20. The method as recited in claim 8, wherein said coating step comprises: oxidizing said surface of said lead terminal with a hydroxide solution; and reacting the hydroxylated surface with Si(OH)4 to form a film.

21. A method for providing corrosion resistance to lead and lead alloys in an acid electrolyte solution, comprising: applying a coating of colloidal silica held within an oxidizable binder on to a lead metal substrate; oxidizing said binder leaving said silica on said metal substrate; and forming a matrix of lead silicate on the surface of said lead metal substrate.

22. The method as recited in claim 21, wherein said coating further comprises a colloid of alumina in combination with said colloidal silica held in an oxidizable binder.

Description:

CROSS-REFERENCE TO RELATED APPLICATIONS

[0001] Not Applicable

STATEMENT REGARDING FEDERALLY SPONSORED RESEARCH OR DEVELOPMENT

[0002] Not Applicable

REFERENCE TO A MICROFICHE APPENDIX

[0003] Not Applicable

BACKGROUND OF THE INVENTION

[0004] 1. Field of the Invention

[0005] This invention pertains generally to metal corrosion inhibiting methods, and more particularly to a corrosion resistant liquid electrolyte battery terminal post and method of surface treatment using silicon and its variants.

[0006] 2. Description of the Background Art

[0007] Batteries containing liquid electrolytes have been manufactured for decades and are the primary electrical storage apparatus within an automobile. Modern automotive batteries are required to operate at higher under-hood temperatures and are placed under greater electrical production and cycling demands than in the past. These demands, among other factors, result in a reduction in the service life of the battery.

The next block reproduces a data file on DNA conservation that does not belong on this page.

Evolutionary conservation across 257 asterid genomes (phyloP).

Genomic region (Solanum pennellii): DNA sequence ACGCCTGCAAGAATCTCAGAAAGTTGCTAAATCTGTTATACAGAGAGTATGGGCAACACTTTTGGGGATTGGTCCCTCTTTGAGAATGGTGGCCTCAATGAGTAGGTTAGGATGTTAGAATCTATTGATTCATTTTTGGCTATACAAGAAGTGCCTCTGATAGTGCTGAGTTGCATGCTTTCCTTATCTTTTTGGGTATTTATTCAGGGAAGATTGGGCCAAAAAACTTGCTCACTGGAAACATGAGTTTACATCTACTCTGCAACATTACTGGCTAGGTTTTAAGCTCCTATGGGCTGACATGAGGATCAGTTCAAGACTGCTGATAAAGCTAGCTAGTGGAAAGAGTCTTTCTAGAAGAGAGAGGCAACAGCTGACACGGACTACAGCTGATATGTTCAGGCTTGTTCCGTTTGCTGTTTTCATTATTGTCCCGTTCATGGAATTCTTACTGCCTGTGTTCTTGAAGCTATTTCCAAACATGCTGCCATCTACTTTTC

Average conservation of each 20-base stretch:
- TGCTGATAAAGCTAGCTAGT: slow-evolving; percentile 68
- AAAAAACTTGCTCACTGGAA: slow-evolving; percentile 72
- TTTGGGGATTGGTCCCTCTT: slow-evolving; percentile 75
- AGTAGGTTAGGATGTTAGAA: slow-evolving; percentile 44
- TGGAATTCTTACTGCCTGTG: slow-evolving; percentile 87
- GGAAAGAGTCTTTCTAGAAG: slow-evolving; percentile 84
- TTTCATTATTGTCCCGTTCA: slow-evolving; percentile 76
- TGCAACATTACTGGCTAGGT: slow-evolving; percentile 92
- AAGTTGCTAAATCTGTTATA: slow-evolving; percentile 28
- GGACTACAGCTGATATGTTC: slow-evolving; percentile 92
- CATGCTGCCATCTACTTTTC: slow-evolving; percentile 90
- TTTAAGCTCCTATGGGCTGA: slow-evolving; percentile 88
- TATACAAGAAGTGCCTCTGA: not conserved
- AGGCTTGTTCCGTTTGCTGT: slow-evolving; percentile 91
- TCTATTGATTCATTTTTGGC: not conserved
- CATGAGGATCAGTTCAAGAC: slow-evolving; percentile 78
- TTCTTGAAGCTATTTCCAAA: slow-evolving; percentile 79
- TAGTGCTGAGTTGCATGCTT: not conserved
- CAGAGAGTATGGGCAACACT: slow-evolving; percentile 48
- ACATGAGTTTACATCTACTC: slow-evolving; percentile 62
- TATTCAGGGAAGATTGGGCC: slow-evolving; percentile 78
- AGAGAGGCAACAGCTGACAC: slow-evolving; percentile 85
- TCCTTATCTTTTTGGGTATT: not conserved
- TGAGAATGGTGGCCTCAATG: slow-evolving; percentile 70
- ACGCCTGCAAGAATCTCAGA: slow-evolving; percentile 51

[0008] The electrolyte utilized within these batteries is normally an acid, such as sulfuric acid, which is substantially corrosive. Current production batteries typically utilize interior spun terminals made of lead metal, which are cold worked when the battery is assembled. The metallic terminals of a battery containing liquid electrolytes provide an electrical path from the grids within the electrolyte filled interior of the battery to the outside and are therefore particularly susceptible to the corrosive effects of acid. Corrosion of the metal terminals can result in leakage of the liquid electrolyte leading to an increase in the electrical resistance in the terminal and damage to the terminal connections.